Family and Consumer Sciences Agent
February is American Heart Month, a great time to do something good for your health and including more seafood in your diet is a way to do just that. The 2010 Dietary Guidelines for Americans recommend that consumers eat 8 or more ounces of a variety of seafood each week. The American Heart Association recommends eating fish (particularly fatty fish) at least two times per week. That’s because seafood is rich in nutrients and low in calories. Most lean or lower fat species of fish, such as cod, flounder, and sole, contain 100 calories or less per 3 ounce cooked portion. Even fish like mackerel, herring, and salmon which are higher in fat contain approximately 200 calories or less in a 3 ounce cooked serving. Most of the fat in seafood is unsaturated, and it contains a type of polyunsaturated fat, called omega-3 fatty acids. The fat reduces the risk of heart disease, decreases levels of some types of blood fats and possibly cholesterol, contributes to brain development in infants and children and helps build muscles and tissues.
Seafood contains a high-quality protein that is easier to digest because it has less connective tissue than red meats and poultry. For certain groups of people such as the elderly who may have difficulty chewing or digesting their food, seafood can be a good choice to help them meet their daily protein needs. While the health benefits of seafood far outweigh the risks, it is important to follow these food safety guidelines.
- Keep fish refrigerated below 40° until ready to use.
- Separate cooked and raw seafood and wash utensils before re-using.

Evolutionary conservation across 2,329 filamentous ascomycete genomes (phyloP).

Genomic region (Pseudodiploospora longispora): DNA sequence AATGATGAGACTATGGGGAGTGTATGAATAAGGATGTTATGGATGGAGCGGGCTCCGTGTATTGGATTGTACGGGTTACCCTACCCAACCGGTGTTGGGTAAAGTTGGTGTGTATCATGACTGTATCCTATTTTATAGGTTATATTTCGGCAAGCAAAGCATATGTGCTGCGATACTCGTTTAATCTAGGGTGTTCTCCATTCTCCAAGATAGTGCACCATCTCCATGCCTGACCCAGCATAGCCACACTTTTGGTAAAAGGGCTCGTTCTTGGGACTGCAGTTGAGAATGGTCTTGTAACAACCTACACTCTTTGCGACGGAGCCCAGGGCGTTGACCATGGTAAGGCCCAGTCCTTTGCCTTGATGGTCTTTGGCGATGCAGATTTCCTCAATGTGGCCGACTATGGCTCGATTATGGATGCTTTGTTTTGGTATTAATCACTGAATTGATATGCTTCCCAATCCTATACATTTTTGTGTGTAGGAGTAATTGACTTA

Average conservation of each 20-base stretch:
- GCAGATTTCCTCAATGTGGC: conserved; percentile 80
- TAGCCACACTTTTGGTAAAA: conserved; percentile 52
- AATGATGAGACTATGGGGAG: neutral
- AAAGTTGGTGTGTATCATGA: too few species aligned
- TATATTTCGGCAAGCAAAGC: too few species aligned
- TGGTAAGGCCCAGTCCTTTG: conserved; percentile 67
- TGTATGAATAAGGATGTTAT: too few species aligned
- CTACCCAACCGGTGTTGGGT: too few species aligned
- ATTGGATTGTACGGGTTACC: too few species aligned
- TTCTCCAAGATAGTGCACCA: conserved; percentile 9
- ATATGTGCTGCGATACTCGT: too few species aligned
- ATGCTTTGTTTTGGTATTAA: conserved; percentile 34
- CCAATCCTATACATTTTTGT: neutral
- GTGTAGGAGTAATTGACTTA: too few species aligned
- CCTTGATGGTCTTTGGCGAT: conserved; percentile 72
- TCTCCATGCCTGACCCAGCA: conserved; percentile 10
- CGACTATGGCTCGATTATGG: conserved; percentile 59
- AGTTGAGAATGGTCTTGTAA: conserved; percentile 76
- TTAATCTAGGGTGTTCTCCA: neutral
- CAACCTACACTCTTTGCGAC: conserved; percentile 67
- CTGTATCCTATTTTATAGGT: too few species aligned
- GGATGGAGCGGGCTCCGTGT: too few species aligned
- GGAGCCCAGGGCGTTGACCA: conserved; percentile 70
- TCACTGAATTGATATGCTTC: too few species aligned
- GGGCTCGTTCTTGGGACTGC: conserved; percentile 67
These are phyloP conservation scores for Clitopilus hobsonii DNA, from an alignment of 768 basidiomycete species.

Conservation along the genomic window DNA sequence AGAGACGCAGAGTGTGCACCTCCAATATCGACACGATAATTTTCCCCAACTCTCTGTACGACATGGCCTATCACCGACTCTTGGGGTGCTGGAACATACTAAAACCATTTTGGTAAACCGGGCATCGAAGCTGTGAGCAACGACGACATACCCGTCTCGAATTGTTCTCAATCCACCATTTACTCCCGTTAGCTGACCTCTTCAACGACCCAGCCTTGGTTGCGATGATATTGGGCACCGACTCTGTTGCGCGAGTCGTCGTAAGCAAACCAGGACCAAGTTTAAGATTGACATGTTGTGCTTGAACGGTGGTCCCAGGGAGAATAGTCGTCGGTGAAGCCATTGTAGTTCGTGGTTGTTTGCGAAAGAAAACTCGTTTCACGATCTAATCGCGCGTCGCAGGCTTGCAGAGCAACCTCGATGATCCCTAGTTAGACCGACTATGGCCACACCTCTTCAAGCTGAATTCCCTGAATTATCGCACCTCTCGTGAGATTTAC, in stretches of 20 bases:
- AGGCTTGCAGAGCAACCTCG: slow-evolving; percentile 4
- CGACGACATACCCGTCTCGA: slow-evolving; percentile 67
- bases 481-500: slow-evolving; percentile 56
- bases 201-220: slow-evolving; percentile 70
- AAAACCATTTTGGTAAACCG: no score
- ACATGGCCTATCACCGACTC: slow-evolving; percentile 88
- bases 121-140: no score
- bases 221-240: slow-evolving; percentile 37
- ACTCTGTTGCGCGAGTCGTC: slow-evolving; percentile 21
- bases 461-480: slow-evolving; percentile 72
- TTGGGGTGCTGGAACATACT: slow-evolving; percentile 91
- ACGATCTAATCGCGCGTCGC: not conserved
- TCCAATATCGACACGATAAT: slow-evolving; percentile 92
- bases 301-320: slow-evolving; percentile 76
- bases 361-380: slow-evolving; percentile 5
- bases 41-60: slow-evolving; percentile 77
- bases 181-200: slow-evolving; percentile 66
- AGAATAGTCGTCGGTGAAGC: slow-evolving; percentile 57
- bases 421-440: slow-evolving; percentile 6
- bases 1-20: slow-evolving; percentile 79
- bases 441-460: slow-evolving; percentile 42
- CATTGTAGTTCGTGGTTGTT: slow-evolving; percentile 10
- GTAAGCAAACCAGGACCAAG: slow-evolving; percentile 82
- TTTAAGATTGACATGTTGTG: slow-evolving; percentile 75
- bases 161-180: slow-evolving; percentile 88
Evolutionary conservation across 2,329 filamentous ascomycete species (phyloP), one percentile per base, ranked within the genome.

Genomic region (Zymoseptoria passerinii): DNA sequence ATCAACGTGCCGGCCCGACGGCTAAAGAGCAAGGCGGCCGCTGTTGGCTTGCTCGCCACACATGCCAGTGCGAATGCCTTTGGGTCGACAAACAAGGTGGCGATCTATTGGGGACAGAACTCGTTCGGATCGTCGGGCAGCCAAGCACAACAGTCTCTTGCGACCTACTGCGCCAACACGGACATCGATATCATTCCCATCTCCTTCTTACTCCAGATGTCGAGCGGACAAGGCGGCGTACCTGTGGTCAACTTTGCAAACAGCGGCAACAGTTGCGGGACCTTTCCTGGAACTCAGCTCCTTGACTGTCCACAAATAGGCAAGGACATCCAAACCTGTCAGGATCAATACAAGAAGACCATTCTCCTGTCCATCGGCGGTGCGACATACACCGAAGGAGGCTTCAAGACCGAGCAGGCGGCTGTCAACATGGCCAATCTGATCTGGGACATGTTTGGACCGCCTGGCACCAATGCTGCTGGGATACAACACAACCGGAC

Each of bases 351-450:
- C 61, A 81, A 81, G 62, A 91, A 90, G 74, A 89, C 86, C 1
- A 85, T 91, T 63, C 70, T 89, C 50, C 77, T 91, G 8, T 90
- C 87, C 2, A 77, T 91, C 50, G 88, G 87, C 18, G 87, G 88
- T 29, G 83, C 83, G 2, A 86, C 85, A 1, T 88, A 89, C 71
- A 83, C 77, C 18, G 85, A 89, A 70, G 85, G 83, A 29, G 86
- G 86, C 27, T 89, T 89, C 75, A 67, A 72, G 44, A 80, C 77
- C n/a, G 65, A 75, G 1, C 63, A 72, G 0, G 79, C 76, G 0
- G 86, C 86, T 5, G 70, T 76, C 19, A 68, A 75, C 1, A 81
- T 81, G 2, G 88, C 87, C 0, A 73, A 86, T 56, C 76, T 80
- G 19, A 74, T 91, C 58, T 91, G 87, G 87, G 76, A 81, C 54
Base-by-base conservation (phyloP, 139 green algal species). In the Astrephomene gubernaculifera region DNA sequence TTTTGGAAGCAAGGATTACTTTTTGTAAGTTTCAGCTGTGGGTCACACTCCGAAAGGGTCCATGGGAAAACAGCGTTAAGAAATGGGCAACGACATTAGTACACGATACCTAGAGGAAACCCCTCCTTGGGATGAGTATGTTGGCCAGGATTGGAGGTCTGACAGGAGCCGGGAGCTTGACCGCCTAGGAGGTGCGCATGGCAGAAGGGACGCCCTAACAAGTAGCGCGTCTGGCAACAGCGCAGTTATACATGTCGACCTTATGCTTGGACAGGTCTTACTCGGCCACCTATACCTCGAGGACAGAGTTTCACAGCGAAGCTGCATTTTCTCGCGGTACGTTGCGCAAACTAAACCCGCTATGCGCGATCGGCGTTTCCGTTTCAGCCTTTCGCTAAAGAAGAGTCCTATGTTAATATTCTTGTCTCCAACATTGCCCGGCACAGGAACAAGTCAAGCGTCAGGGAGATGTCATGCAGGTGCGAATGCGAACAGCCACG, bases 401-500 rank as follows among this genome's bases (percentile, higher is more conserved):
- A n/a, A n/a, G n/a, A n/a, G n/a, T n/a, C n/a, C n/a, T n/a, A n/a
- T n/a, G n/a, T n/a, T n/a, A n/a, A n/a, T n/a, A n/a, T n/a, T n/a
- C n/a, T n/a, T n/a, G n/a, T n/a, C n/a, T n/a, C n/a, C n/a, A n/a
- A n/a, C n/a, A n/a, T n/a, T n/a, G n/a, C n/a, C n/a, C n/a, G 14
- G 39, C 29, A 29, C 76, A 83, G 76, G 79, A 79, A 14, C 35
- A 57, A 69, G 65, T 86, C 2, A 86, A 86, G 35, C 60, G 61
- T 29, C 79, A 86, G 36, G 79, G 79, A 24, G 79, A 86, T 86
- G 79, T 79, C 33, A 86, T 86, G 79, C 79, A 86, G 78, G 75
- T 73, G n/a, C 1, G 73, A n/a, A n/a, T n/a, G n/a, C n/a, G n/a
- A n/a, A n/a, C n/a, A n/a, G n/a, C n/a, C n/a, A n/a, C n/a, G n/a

- Wash hands before and after handling raw or cooked food.
- Cook seafood thoroughly to an internal temperature of 145°F for at least 15 seconds. Properly cooked seafood should be moist and opaque throughout.
- Keep hot foods hot and cold foods cold. Avoid holding temperatures of 40-140°F.
- Purchase seafood from retailers that have high standards for quality and sanitation.
- Remove the skin from fish and trim the fat to reduce exposure to PCBs, pesticides or other chemicals. Pregnant women, those who intent to become pregnant and children should not consume.
- Do not eat swordfish, tilefish, shark, or king mackerel because of the higher levels of mercury if you are pregnant, or intend to become pregnant. Children should avoid these as well.
For more information go to Seafood Health Facts: Making Smart Choices at http://seafoodhealthfacts.org
Join us for a workshop on seafood called From Market to Menu: Incorporating Seafood into your Heart-Healthy Diet. Register at http://weedonislandpreserve.eventbrite.com